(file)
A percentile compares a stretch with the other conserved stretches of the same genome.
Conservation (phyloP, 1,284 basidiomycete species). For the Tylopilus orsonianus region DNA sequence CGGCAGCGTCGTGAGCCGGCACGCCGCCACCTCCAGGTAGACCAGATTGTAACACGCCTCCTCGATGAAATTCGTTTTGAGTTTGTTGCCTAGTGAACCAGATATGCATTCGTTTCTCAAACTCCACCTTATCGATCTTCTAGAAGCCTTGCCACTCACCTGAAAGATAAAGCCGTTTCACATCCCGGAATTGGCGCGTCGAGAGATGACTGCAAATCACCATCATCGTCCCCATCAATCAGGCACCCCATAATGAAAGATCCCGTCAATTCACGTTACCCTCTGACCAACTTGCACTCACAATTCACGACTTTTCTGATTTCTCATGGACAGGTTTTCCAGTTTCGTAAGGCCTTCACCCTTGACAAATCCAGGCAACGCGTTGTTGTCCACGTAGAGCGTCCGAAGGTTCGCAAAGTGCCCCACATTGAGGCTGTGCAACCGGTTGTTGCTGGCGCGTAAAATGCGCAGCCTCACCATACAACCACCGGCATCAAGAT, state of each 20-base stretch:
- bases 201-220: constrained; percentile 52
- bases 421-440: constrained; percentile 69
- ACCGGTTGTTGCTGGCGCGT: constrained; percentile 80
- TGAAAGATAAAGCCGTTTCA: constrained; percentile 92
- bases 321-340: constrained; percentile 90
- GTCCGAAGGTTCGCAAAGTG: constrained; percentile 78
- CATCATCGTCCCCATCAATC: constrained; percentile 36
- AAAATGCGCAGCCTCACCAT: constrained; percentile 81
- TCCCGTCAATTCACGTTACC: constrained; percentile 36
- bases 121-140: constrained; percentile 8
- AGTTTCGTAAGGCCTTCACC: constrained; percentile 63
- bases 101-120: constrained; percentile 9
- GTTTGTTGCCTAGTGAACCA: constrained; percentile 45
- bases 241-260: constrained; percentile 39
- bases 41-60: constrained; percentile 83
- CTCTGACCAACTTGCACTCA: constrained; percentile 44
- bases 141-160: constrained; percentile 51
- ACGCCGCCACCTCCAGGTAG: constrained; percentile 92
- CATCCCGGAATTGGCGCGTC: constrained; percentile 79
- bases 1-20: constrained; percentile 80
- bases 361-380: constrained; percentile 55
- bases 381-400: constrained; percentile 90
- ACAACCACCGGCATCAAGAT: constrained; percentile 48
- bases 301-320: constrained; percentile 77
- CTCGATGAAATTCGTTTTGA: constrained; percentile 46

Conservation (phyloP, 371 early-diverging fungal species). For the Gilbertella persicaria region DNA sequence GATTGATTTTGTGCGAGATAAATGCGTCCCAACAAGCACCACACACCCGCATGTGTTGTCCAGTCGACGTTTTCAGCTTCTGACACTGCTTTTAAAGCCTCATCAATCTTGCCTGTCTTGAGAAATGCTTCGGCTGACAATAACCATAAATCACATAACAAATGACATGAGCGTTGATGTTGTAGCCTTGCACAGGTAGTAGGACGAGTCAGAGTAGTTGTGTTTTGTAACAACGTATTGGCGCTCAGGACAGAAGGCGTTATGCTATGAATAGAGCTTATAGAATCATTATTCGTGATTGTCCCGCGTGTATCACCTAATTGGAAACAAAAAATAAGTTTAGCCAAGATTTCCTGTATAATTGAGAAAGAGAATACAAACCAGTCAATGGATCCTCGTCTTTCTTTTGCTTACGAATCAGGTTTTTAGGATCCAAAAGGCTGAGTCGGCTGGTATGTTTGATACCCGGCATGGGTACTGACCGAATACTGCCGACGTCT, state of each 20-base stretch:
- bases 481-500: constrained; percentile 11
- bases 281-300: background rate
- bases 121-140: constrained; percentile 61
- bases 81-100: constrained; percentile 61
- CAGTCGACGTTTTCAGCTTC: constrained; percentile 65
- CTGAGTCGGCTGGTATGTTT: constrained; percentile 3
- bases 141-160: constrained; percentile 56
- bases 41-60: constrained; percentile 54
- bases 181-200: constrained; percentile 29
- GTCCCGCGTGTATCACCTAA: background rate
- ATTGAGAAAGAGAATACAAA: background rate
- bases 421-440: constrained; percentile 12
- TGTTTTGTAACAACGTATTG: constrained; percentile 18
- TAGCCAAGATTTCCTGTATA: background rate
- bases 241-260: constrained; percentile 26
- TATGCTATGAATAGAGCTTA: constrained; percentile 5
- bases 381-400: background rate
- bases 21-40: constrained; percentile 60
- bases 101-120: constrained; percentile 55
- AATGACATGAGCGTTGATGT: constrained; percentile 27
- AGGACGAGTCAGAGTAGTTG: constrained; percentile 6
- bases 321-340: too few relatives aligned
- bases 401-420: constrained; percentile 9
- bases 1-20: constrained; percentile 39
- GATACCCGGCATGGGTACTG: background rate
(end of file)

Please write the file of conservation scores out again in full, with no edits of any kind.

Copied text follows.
A percentile compares a stretch with the other conserved stretches of the same genome.
Conservation (phyloP, 1,284 basidiomycete species). For the Tylopilus orsonianus region DNA sequence CGGCAGCGTCGTGAGCCGGCACGCCGCCACCTCCAGGTAGACCAGATTGTAACACGCCTCCTCGATGAAATTCGTTTTGAGTTTGTTGCCTAGTGAACCAGATATGCATTCGTTTCTCAAACTCCACCTTATCGATCTTCTAGAAGCCTTGCCACTCACCTGAAAGATAAAGCCGTTTCACATCCCGGAATTGGCGCGTCGAGAGATGACTGCAAATCACCATCATCGTCCCCATCAATCAGGCACCCCATAATGAAAGATCCCGTCAATTCACGTTACCCTCTGACCAACTTGCACTCACAATTCACGACTTTTCTGATTTCTCATGGACAGGTTTTCCAGTTTCGTAAGGCCTTCACCCTTGACAAATCCAGGCAACGCGTTGTTGTCCACGTAGAGCGTCCGAAGGTTCGCAAAGTGCCCCACATTGAGGCTGTGCAACCGGTTGTTGCTGGCGCGTAAAATGCGCAGCCTCACCATACAACCACCGGCATCAAGAT, state of each 20-base stretch:
- bases 201-220: constrained; percentile 52
- bases 421-440: constrained; percentile 69
- ACCGGTTGTTGCTGGCGCGT: constrained; percentile 80
- TGAAAGATAAAGCCGTTTCA: constrained; percentile 92
- bases 321-340: constrained; percentile 90
- GTCCGAAGGTTCGCAAAGTG: constrained; percentile 78
- CATCATCGTCCCCATCAATC: constrained; percentile 36
- AAAATGCGCAGCCTCACCAT: constrained; percentile 81
- TCCCGTCAATTCACGTTACC: constrained; percentile 36
- bases 121-140: constrained; percentile 8
- AGTTTCGTAAGGCCTTCACC: constrained; percentile 63
- bases 101-120: constrained; percentile 9
- GTTTGTTGCCTAGTGAACCA: constrained; percentile 45
- bases 241-260: constrained; percentile 39
- bases 41-60: constrained; percentile 83
- CTCTGACCAACTTGCACTCA: constrained; percentile 44
- bases 141-160: constrained; percentile 51
- ACGCCGCCACCTCCAGGTAG: constrained; percentile 92
- CATCCCGGAATTGGCGCGTC: constrained; percentile 79
- bases 1-20: constrained; percentile 80
- bases 361-380: constrained; percentile 55
- bases 381-400: constrained; percentile 90
- ACAACCACCGGCATCAAGAT: constrained; percentile 48
- bases 301-320: constrained; percentile 77
- CTCGATGAAATTCGTTTTGA: constrained; percentile 46

Conservation (phyloP, 371 early-diverging fungal species). For the Gilbertella persicaria region DNA sequence GATTGATTTTGTGCGAGATAAATGCGTCCCAACAAGCACCACACACCCGCATGTGTTGTCCAGTCGACGTTTTCAGCTTCTGACACTGCTTTTAAAGCCTCATCAATCTTGCCTGTCTTGAGAAATGCTTCGGCTGACAATAACCATAAATCACATAACAAATGACATGAGCGTTGATGTTGTAGCCTTGCACAGGTAGTAGGACGAGTCAGAGTAGTTGTGTTTTGTAACAACGTATTGGCGCTCAGGACAGAAGGCGTTATGCTATGAATAGAGCTTATAGAATCATTATTCGTGATTGTCCCGCGTGTATCACCTAATTGGAAACAAAAAATAAGTTTAGCCAAGATTTCCTGTATAATTGAGAAAGAGAATACAAACCAGTCAATGGATCCTCGTCTTTCTTTTGCTTACGAATCAGGTTTTTAGGATCCAAAAGGCTGAGTCGGCTGGTATGTTTGATACCCGGCATGGGTACTGACCGAATACTGCCGACGTCT, state of each 20-base stretch:
- bases 481-500: constrained; percentile 11
- bases 281-300: background rate
- bases 121-140: constrained; percentile 61
- bases 81-100: constrained; percentile 61
- CAGTCGACGTTTTCAGCTTC: constrained; percentile 65
- CTGAGTCGGCTGGTATGTTT: constrained; percentile 3
- bases 141-160: constrained; percentile 56
- bases 41-60: constrained; percentile 54
- bases 181-200: constrained; percentile 29
- GTCCCGCGTGTATCACCTAA: background rate
- ATTGAGAAAGAGAATACAAA: background rate
- bases 421-440: constrained; percentile 12
- TGTTTTGTAACAACGTATTG: constrained; percentile 18
- TAGCCAAGATTTCCTGTATA: background rate
- bases 241-260: constrained; percentile 26
- TATGCTATGAATAGAGCTTA: constrained; percentile 5
- bases 381-400: background rate
- bases 21-40: constrained; percentile 60
- bases 101-120: constrained; percentile 55
- AATGACATGAGCGTTGATGT: constrained; percentile 27
- AGGACGAGTCAGAGTAGTTG: constrained; percentile 6
- bases 321-340: too few relatives aligned
- bases 401-420: constrained; percentile 9
- bases 1-20: constrained; percentile 39
- GATACCCGGCATGGGTACTG: background rate